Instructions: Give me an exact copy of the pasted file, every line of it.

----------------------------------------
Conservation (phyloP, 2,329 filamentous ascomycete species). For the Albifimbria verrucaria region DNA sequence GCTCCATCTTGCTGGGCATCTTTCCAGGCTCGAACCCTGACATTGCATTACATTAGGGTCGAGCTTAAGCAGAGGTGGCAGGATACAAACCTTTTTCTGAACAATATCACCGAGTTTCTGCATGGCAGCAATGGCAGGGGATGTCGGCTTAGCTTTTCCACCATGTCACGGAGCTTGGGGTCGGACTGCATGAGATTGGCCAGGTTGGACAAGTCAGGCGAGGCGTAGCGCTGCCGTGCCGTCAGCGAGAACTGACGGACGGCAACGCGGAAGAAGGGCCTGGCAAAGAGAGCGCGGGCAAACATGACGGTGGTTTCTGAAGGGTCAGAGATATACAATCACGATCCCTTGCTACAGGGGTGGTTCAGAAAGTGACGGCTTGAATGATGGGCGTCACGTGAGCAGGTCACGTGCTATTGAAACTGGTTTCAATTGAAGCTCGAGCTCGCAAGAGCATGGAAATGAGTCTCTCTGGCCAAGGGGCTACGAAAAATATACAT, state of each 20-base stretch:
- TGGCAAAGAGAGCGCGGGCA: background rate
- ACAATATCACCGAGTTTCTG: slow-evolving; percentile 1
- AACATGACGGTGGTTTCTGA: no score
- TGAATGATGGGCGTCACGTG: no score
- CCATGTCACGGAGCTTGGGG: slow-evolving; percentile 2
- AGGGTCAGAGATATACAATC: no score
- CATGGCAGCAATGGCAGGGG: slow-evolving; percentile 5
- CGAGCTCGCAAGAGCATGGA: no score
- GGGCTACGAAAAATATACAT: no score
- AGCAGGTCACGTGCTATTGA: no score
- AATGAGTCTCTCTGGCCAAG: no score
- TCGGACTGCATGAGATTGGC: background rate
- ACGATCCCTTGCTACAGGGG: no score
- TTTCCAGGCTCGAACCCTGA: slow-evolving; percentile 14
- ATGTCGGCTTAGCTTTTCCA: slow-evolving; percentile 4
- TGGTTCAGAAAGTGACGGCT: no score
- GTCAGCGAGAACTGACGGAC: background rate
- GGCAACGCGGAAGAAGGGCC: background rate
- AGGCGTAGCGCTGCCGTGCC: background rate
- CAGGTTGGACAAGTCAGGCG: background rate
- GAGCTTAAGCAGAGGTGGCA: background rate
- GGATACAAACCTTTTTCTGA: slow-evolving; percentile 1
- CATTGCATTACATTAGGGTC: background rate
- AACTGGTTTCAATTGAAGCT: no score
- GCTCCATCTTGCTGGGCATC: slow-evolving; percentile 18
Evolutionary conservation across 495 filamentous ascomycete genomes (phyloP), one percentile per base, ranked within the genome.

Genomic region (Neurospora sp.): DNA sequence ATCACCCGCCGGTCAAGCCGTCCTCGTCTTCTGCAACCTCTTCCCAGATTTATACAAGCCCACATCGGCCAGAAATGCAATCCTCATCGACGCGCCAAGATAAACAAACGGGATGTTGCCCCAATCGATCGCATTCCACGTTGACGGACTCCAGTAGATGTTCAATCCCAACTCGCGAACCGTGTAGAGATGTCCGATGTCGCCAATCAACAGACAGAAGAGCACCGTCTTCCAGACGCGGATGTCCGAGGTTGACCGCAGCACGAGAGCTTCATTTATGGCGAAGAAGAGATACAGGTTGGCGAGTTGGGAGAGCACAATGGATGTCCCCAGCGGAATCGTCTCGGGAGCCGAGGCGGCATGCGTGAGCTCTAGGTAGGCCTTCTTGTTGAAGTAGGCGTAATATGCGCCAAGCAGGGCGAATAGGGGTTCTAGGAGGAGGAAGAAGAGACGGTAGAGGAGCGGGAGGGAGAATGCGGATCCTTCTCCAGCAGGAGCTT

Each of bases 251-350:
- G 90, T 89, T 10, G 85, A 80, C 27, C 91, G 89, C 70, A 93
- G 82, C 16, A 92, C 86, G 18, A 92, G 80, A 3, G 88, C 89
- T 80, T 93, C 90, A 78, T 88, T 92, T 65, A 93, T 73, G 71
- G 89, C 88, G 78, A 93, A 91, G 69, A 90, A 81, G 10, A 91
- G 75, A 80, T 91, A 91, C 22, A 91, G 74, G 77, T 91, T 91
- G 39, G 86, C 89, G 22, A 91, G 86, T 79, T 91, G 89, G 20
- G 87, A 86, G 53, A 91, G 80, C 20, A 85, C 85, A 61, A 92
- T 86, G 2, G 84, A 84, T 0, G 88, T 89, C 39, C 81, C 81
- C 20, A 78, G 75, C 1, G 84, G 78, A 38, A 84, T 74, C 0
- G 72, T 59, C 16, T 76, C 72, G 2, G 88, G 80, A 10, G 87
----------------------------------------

Conservation (phyloP, 2,329 filamentous ascomycete species). For the Albifimbria verrucaria region DNA sequence GCTCCATCTTGCTGGGCATCTTTCCAGGCTCGAACCCTGACATTGCATTACATTAGGGTCGAGCTTAAGCAGAGGTGGCAGGATACAAACCTTTTTCTGAACAATATCACCGAGTTTCTGCATGGCAGCAATGGCAGGGGATGTCGGCTTAGCTTTTCCACCATGTCACGGAGCTTGGGGTCGGACTGCATGAGATTGGCCAGGTTGGACAAGTCAGGCGAGGCGTAGCGCTGCCGTGCCGTCAGCGAGAACTGACGGACGGCAACGCGGAAGAAGGGCCTGGCAAAGAGAGCGCGGGCAAACATGACGGTGGTTTCTGAAGGGTCAGAGATATACAATCACGATCCCTTGCTACAGGGGTGGTTCAGAAAGTGACGGCTTGAATGATGGGCGTCACGTGAGCAGGTCACGTGCTATTGAAACTGGTTTCAATTGAAGCTCGAGCTCGCAAGAGCATGGAAATGAGTCTCTCTGGCCAAGGGGCTACGAAAAATATACAT, state of each 20-base stretch:
- TGGCAAAGAGAGCGCGGGCA: background rate
- ACAATATCACCGAGTTTCTG: slow-evolving; percentile 1
- AACATGACGGTGGTTTCTGA: no score
- TGAATGATGGGCGTCACGTG: no score
- CCATGTCACGGAGCTTGGGG: slow-evolving; percentile 2
- AGGGTCAGAGATATACAATC: no score
- CATGGCAGCAATGGCAGGGG: slow-evolving; percentile 5
- CGAGCTCGCAAGAGCATGGA: no score
- GGGCTACGAAAAATATACAT: no score
- AGCAGGTCACGTGCTATTGA: no score
- AATGAGTCTCTCTGGCCAAG: no score
- TCGGACTGCATGAGATTGGC: background rate
- ACGATCCCTTGCTACAGGGG: no score
- TTTCCAGGCTCGAACCCTGA: slow-evolving; percentile 14
- ATGTCGGCTTAGCTTTTCCA: slow-evolving; percentile 4
- TGGTTCAGAAAGTGACGGCT: no score
- GTCAGCGAGAACTGACGGAC: background rate
- GGCAACGCGGAAGAAGGGCC: background rate
- AGGCGTAGCGCTGCCGTGCC: background rate
- CAGGTTGGACAAGTCAGGCG: background rate
- GAGCTTAAGCAGAGGTGGCA: background rate
- GGATACAAACCTTTTTCTGA: slow-evolving; percentile 1
- CATTGCATTACATTAGGGTC: background rate
- AACTGGTTTCAATTGAAGCT: no score
- GCTCCATCTTGCTGGGCATC: slow-evolving; percentile 18
Evolutionary conservation across 495 filamentous ascomycete genomes (phyloP), one percentile per base, ranked within the genome.

Genomic region (Neurospora sp.): DNA sequence ATCACCCGCCGGTCAAGCCGTCCTCGTCTTCTGCAACCTCTTCCCAGATTTATACAAGCCCACATCGGCCAGAAATGCAATCCTCATCGACGCGCCAAGATAAACAAACGGGATGTTGCCCCAATCGATCGCATTCCACGTTGACGGACTCCAGTAGATGTTCAATCCCAACTCGCGAACCGTGTAGAGATGTCCGATGTCGCCAATCAACAGACAGAAGAGCACCGTCTTCCAGACGCGGATGTCCGAGGTTGACCGCAGCACGAGAGCTTCATTTATGGCGAAGAAGAGATACAGGTTGGCGAGTTGGGAGAGCACAATGGATGTCCCCAGCGGAATCGTCTCGGGAGCCGAGGCGGCATGCGTGAGCTCTAGGTAGGCCTTCTTGTTGAAGTAGGCGTAATATGCGCCAAGCAGGGCGAATAGGGGTTCTAGGAGGAGGAAGAAGAGACGGTAGAGGAGCGGGAGGGAGAATGCGGATCCTTCTCCAGCAGGAGCTT

Each of bases 251-350:
- G 90, T 89, T 10, G 85, A 80, C 27, C 91, G 89, C 70, A 93
- G 82, C 16, A 92, C 86, G 18, A 92, G 80, A 3, G 88, C 89
- T 80, T 93, C 90, A 78, T 88, T 92, T 65, A 93, T 73, G 71
- G 89, C 88, G 78, A 93, A 91, G 69, A 90, A 81, G 10, A 91
- G 75, A 80, T 91, A 91, C 22, A 91, G 74, G 77, T 91, T 91
- G 39, G 86, C 89, G 22, A 91, G 86, T 79, T 91, G 89, G 20
- G 87, A 86, G 53, A 91, G 80, C 20, A 85, C 85, A 61, A 92
- T 86, G 2, G 84, A 84, T 0, G 88, T 89, C 39, C 81, C 81
- C 20, A 78, G 75, C 1, G 84, G 78, A 38, A 84, T 74, C 0
- G 72, T 59, C 16, T 76, C 72, G 2, G 88, G 80, A 10, G 87